I recommend paying close attention to the final file resulting from the blending processes of these softwares.
Look carefully at the whole image with a high percentage of zoom. Of course, it’s up to you which path to take and the degree of perfection you want to have in your final photos.
Personally, I don’t seek perfection only in low resolution and my purpose is always to look for original points of view, never seen before, which are often very complicated to transpose into a photograph.
But this is my vision. What matters to me is the result my photos will have in the printing phase and in a high resolution file.
Like all blending techniques, I think a lot of people, especially the more conservative ones, are still pretty confused about focus stacking.
Many of them often write to me in DMs on Instagram asking me if I have used focus stacking in certain photos. I never understood what changes to them whether they know it or not.
There is no technique that makes an image more realistic than focus stacking. A picture which has everything in focus has an incredible quality and detail.
When I am in a place I want to recover all the details of my landscape, from the flowers to the mountain peaks.
Of course, sometimes, I tried shooting without focus stacking, blurring the foreground, although I find it a much more imaginative effect and I don’t like using it in too many photos.
I am convinced that many think that the more time you dedicate to a photo, the more reality is alterated. They are wrong!
If anything, a lot of time is spent editing an image just to be sure to recover all the details and information in each individual element, making a picture visually impressive but natural.
The point is that many want the immediate result, without the least effort, with as many automatisms as possible and without having to spend too much time on a photograph for the most varied reasons.
A technique that, at times, takes so long, is certainly frightening and confusing.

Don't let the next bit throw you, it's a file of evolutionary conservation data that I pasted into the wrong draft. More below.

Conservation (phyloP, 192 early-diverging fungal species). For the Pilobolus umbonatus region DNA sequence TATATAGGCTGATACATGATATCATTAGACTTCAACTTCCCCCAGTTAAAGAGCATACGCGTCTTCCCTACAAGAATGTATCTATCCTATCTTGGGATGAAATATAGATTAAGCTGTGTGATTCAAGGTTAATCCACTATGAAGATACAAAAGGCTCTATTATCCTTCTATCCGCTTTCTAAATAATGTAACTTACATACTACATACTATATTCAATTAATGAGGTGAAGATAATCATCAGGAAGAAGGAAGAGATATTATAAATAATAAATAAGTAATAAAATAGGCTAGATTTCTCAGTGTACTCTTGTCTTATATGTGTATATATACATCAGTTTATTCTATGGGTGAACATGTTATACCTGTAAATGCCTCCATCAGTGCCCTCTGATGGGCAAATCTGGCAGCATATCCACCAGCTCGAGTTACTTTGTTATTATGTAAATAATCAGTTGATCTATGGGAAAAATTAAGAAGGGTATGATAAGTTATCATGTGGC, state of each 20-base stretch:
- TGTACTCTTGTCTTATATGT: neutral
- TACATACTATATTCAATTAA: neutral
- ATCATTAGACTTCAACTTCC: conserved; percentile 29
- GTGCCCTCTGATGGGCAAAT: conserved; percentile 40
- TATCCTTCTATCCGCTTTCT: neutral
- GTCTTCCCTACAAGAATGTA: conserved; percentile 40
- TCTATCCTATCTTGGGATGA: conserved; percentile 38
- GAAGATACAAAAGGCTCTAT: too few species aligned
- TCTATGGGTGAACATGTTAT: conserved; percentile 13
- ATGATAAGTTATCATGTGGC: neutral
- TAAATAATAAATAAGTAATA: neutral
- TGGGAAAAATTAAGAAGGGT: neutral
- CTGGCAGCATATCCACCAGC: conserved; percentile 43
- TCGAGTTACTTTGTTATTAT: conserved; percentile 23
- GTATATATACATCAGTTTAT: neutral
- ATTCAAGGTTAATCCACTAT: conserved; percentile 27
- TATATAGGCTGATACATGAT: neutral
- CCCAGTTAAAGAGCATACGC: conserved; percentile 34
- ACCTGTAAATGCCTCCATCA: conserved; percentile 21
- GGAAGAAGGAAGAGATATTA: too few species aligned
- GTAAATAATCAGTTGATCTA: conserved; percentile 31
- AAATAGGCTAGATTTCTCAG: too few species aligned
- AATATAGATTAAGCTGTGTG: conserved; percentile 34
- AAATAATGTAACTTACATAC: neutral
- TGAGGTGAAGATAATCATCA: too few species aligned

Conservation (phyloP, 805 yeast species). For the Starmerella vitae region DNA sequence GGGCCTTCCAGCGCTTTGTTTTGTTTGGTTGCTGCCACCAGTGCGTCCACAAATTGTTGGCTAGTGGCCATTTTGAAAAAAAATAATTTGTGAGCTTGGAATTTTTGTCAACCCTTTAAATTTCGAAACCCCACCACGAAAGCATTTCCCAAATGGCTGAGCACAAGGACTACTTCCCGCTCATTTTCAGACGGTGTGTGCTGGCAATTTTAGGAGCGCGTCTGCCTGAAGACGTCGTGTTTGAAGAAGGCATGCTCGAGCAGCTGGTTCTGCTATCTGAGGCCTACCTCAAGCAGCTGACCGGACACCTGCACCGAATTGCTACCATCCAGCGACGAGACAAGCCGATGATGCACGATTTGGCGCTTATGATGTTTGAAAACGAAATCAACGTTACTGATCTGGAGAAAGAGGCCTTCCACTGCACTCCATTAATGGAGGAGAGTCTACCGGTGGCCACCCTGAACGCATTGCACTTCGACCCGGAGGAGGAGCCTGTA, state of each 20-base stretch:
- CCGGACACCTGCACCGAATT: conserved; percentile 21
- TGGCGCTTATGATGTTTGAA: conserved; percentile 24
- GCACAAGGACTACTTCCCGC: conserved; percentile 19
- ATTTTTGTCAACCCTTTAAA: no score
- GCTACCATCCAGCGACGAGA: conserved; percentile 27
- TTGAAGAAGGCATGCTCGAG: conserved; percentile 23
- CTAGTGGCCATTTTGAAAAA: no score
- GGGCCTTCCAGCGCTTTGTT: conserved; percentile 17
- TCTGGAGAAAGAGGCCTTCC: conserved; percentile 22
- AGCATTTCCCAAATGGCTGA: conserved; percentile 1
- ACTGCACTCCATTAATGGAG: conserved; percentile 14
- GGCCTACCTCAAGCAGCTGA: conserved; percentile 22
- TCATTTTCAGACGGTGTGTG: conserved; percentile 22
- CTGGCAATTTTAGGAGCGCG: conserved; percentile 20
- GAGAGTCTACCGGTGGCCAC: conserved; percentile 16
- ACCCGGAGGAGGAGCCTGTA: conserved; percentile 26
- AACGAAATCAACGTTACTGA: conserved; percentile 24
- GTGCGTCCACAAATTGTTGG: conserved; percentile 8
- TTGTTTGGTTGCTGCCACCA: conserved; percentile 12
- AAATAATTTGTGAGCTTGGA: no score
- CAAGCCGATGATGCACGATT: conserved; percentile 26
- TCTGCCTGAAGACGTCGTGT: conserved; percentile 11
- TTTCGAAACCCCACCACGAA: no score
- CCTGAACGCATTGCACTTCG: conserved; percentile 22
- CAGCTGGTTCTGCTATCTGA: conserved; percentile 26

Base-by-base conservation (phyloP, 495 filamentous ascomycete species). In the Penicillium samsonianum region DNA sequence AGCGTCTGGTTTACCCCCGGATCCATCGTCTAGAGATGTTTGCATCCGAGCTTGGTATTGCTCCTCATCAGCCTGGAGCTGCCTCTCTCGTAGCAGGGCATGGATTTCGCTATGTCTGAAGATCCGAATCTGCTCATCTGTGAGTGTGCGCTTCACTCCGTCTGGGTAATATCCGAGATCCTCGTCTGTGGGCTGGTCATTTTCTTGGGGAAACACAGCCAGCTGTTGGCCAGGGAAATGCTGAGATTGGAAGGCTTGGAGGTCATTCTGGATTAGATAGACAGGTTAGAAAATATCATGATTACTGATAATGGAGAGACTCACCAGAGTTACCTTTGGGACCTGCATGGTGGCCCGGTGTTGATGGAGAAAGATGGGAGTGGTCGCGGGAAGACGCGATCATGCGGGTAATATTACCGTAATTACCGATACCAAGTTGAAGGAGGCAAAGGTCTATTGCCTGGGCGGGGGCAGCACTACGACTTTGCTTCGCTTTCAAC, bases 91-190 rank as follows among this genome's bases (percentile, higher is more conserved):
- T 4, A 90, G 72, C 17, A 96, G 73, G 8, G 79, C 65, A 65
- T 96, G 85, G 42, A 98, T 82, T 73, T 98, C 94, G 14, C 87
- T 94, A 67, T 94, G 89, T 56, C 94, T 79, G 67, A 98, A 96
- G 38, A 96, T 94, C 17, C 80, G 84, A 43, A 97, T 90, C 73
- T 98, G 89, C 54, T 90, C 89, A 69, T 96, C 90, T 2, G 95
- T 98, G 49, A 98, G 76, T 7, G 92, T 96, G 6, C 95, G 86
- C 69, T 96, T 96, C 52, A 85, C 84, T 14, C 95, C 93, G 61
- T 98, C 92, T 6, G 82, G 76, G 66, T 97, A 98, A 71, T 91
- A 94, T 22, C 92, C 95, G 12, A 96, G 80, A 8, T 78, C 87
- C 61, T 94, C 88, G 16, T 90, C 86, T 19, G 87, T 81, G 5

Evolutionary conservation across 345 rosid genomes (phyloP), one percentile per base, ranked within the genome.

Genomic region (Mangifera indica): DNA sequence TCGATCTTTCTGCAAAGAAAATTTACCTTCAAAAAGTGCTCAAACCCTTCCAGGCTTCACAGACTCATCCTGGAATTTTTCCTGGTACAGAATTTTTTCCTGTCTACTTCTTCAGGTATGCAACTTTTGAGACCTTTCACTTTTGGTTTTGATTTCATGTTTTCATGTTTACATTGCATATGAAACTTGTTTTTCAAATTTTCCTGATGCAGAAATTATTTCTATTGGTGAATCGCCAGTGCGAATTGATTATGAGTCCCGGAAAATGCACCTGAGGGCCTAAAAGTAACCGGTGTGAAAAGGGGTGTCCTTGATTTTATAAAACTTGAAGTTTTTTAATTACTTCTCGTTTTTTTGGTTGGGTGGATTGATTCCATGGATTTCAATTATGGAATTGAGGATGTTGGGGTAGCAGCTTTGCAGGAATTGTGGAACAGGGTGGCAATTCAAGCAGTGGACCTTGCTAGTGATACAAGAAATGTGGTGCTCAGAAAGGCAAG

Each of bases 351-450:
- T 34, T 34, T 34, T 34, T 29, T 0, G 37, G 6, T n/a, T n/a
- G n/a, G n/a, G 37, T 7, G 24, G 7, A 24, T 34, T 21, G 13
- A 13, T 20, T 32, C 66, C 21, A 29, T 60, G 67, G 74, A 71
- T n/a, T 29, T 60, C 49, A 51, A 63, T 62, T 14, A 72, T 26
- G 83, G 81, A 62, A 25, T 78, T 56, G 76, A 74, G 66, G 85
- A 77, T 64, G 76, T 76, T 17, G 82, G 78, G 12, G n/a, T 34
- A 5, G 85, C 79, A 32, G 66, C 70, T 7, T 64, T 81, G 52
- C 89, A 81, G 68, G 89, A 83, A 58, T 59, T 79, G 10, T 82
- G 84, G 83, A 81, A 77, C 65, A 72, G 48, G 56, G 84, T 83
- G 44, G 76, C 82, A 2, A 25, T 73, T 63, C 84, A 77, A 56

We are too used to making every activity we do daily automatic and immediate that anything that requires time and dedication makes us flee.
Instead, it is important to understand that to obtain the results that make the difference, it almost always takes a lot of work and perseverance, in everything. And in the end, there is nothing more satisfying than the good result we get.
The most interesting thing is that Photo Pills is not just a spot planning app but also a real institution! They organize online classes, courses, expeditions, camps and even competitions.
It was also very interesting to talk about a technique that is used for things that cannot be planned, that is, those in the foreground.
Obviously, we can roughly predict that elements of the foreground are located in a certain place, at a certain time of the year and at a certain altitude or latitude.
But not in a precise and detailed way. Otherwise it would be pretty boring honestly.
In fact, my favorite part of the shooting session is the exploration of the place and the search for the most bizarre points of view.
Isabella Tabacchi is an award-winning landscape photographer based in the north of Italy.
Despite her young age, she is is one of the most influential landscape photographers.